• When a student receives the grade of I and the incomplete grade is later removed, the grade point average is calculated on the basis of the new grade. If the I grade is not removed within the next semester, the grade is treated as an F (failure).
  • If a student is working toward teacher certification, he or she is responsible for every registration in a course in which the grade of A, B, C, D, F, P, X or I is received.

Grade Point Average

All academic units of the University have minimum standards of scholastic quality that must be met or exceeded. Beginning in January 2012, grades earned in Baccalaureate-level college work attempted at other accredited US institutions are included in the calculation of the overall GPA. All credits and grades accepted as transfer credit from all accredited US institutions will be used in the calculation of the cumulative grade point average and total attempted and earned credits. Study Abroad credit is treated as non-US and is awarded as credit only, regardless of whether it is taken through a US institution. Only courses with a grade of “D” or higher will be transferred to WVU as earned Study Abroad Credit. To be eligible to receive a baccalaureate degree, a student must have a GPA of at least 2.0 at the time of graduation. Some degree programs require a higher grade point average overall or in the major courses. GPA is based on all work for which a student received a letter grade other than W and P and coursework excluded under the provisions of the D/F Repeat Policy. The grade point average for honors consideration for a baccalaureate is based on baccalaureate-level college work attempted at WVU as well as other regionally accredited US institutions.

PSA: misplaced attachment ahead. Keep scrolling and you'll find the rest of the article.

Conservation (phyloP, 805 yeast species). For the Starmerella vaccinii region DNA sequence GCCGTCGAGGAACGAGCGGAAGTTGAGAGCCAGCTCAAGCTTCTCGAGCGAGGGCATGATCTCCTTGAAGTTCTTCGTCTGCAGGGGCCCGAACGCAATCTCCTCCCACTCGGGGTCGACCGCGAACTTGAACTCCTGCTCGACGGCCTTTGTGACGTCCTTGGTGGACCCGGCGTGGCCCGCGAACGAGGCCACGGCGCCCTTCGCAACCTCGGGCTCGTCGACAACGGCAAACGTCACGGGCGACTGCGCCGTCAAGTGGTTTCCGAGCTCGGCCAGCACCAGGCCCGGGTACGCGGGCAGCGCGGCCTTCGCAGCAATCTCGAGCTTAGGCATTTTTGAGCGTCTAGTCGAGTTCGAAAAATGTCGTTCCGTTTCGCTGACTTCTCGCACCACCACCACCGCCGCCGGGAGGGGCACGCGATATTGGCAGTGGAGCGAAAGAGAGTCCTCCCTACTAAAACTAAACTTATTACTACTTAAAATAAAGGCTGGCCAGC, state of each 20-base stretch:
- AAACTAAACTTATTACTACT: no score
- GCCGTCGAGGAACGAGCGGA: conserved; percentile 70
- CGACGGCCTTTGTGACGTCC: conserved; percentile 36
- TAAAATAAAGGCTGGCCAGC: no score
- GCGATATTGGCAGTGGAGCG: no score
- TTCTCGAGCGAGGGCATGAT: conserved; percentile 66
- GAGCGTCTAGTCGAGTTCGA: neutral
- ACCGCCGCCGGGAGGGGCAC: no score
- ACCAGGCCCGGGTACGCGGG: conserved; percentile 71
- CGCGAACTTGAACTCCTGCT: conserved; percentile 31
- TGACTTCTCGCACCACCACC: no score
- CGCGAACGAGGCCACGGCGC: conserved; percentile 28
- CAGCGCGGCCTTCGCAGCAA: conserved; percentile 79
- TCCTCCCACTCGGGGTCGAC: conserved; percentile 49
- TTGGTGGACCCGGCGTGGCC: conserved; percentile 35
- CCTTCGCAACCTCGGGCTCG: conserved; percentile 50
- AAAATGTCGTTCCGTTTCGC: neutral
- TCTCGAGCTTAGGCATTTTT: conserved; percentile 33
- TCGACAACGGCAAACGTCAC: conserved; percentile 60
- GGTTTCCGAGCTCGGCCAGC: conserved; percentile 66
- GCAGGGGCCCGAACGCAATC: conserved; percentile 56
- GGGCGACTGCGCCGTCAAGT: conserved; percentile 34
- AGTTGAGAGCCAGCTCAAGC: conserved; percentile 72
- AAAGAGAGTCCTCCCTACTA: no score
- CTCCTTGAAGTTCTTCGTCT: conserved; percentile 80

Students are responsible for knowing their grade point standing and can obtain the necessary information from their advisor or the dean of their college or school. GPA is determined according to the method described in the section on grade points.